Thom Browne Catwalk Fashion Show New York FW2011

February 15, 2011 by  
Filed under Fashion, Featured Items, New York, womenswear

Thom Browne’s first proper show of his women’s collection was a special kind of spectacle. He transformed the New York Public Library into a church with a convent’s worth of models dressed like nuns. Finally Browne found a way to mix his Catholic upbringing and his fascination for uniforms. His nuns marched in covered up except for the gigantic fake eyelashes peeking out from beneath their habits. One by one the girls were liberated from their cloaks by a pair of altar boys, only to reveal clothes that were the real cross to bear.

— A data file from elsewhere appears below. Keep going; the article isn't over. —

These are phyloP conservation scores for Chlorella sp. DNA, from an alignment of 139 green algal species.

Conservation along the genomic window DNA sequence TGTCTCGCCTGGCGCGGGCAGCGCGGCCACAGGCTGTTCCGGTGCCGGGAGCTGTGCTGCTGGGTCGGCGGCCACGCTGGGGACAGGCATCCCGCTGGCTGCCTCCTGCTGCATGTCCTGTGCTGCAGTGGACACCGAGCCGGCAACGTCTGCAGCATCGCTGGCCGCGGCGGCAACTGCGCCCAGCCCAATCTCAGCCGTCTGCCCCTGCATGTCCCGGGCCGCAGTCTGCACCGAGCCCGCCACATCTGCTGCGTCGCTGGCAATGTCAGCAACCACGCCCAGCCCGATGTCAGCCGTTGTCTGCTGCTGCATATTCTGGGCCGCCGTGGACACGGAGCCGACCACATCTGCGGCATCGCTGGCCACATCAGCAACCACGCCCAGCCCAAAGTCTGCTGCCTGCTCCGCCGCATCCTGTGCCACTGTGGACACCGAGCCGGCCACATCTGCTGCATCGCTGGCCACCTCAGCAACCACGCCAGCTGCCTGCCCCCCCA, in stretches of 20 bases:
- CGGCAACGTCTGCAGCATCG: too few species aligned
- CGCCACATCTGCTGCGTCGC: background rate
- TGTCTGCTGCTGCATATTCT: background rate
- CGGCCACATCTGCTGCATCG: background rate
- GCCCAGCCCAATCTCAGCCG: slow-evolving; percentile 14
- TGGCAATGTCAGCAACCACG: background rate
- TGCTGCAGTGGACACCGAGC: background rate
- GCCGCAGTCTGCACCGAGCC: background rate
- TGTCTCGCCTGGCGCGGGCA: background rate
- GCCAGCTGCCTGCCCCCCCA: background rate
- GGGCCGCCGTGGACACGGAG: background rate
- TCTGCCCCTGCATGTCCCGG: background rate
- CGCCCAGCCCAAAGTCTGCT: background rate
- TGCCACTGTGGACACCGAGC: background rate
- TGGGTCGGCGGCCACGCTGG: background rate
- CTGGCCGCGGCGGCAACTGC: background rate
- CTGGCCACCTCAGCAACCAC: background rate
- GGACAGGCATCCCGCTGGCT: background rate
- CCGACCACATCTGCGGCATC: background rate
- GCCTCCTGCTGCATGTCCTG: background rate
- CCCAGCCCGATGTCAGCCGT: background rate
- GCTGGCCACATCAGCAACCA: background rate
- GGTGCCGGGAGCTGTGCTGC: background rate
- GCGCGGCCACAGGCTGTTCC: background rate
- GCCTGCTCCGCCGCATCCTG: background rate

Underneath there were elements of Browne’s menswear vocabulary: checks, extreme proportions, difficult layering, and an absolute upending of red-white-and-blue tradition. Browne encased each woman in ultra-stiff, tailored layers done in exaggerated proportions with a preppy, varsity theme. There were shrunken suits in mismatched plaids,  blazers with giant peplums and layered maxi coats with shirttail hems, some of which will be wearable once the look is dismantled.

There was absolutely no sex in this collection, restriction was everywhere: the models walked without moving their arms, turtlenecks were pulled up over their mouths, and molded bubble skirts and tops looked about as comfortable as a straight jacket. That seemed precisely the point. One of the finale looks actually included a skirt made out of a cage of red and blue ribbon.